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  1. #1
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    Default gas line ruptures

    I am looking for opinions or sop from folks reguarding tactics for handling natural gas and/or propane line emergencies. I am looking for information more from a first in engine company perspective with firefighters trained at the hazmat technician level. It is common practice in our area to simply fold over and clamp or tape the line(with residential service lines off the main) back on it self slowing or stopping the leak. Recently I have heard that this practice can cause static electricity concerns. Any thoughts are welcomed.
    Thank you


  2. #2
    Forum Member SafetyPro's Avatar
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    We generally just secure the scene until the Gas Company arrives. They're usually on-scene within 5 minutes of our engine.
    Chris Gaylord
    Emergency Planner / Fire Captain, UC Santa Cruz FD

  3. #3
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    Folding over the line can cause a problem with older metal lines. The metal in the fold may split at the outsides of the crease. We always put down a quick spray of water over the work area to control the static hazard. For metal lines, a line plug works really well. It is a metal, cone shaped plug with threads on it and a nut shaped head to facilitate a wrench. We have had 20 minute waits for the gas company so we will attempt to stop the leak and when the gas company shows up we just hand it over to them for repair. the line needs to be in good shape where the plug goes so we will use a manual pipe cutter to cut the pipe further back so we have a nice end to work with. The pipe cutter is the type that has a small metal wheel that does the cutting as you rotate it around the pipe. You are not creating any sparks, simply displacing metal.
    Sometimes, in order to make an operation idiot proof, you must remove the idiot!

  4. #4
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    Default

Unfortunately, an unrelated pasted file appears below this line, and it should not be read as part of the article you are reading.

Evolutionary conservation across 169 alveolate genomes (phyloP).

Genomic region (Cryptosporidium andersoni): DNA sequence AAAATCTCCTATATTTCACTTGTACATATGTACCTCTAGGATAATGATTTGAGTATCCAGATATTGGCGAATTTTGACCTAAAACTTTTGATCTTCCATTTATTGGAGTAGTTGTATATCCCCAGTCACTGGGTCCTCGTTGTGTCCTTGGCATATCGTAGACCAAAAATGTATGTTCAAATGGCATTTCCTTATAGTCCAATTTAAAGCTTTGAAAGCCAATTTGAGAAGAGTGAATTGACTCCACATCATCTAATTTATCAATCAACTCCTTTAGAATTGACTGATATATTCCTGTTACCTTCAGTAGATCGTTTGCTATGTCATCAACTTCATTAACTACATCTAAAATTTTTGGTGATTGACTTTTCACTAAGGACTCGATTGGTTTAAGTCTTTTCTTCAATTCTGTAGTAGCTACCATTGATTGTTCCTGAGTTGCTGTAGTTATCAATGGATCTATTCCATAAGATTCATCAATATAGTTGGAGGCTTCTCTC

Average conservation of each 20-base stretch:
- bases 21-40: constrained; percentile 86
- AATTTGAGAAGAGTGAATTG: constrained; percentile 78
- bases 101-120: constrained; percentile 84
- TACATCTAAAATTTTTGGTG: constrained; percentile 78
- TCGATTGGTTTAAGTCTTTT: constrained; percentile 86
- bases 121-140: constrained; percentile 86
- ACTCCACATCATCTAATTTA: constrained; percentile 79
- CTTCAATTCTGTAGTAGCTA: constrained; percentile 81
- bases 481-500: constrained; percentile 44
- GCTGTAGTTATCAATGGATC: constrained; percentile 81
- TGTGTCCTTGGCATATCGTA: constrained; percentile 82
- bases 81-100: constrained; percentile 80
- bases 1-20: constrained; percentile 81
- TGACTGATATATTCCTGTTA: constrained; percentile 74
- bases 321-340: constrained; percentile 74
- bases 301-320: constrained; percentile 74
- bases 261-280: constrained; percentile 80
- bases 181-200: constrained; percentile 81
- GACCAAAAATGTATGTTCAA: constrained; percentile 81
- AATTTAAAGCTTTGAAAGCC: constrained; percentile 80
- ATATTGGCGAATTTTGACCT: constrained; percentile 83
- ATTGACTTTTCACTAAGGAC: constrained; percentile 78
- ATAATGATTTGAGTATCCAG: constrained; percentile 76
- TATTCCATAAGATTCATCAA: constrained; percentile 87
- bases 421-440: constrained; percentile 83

You stated that this is for first in engine companies trained at the technician level. With this information I would assume that they have been trained in proper leak control. Folding/bending the line back on itself is definetly not a preferred method as you are working with material that has already been comprimised. Any added stress could create an even larger rupture or a running split in the line. I'm not one to shoot down other peoples methods so if this works for you great, but I would not advocate it. My suggestion would be to purchase some gas clamps, they range from modified vise grips for about $20 to professional upwards of $700. Clamp the line and when the gas company responds have them place their clamp behind yours so that you can remove your clamp and stay in service. As far as static there are plenty of methods for safely discharging it. A simple and inexpensive method is to use a burlap sack. Wet it down then wet the ground, drape the sack over the pipe ensuring that it also makes contact with the ground, now your charges are neutral. On our newest clamp (one of those high dollar professional jobs) there is an attached grounding wire with rod, sink the rod and you have 6 feet of wire. Also if you are ever unsure of your soils moisture content, remember that you can always saturate the ground with a handline before placing your ground rod. Don't neglect your ground wires, check their resistance regularly!

    Stay Safe

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    Default more on the situation.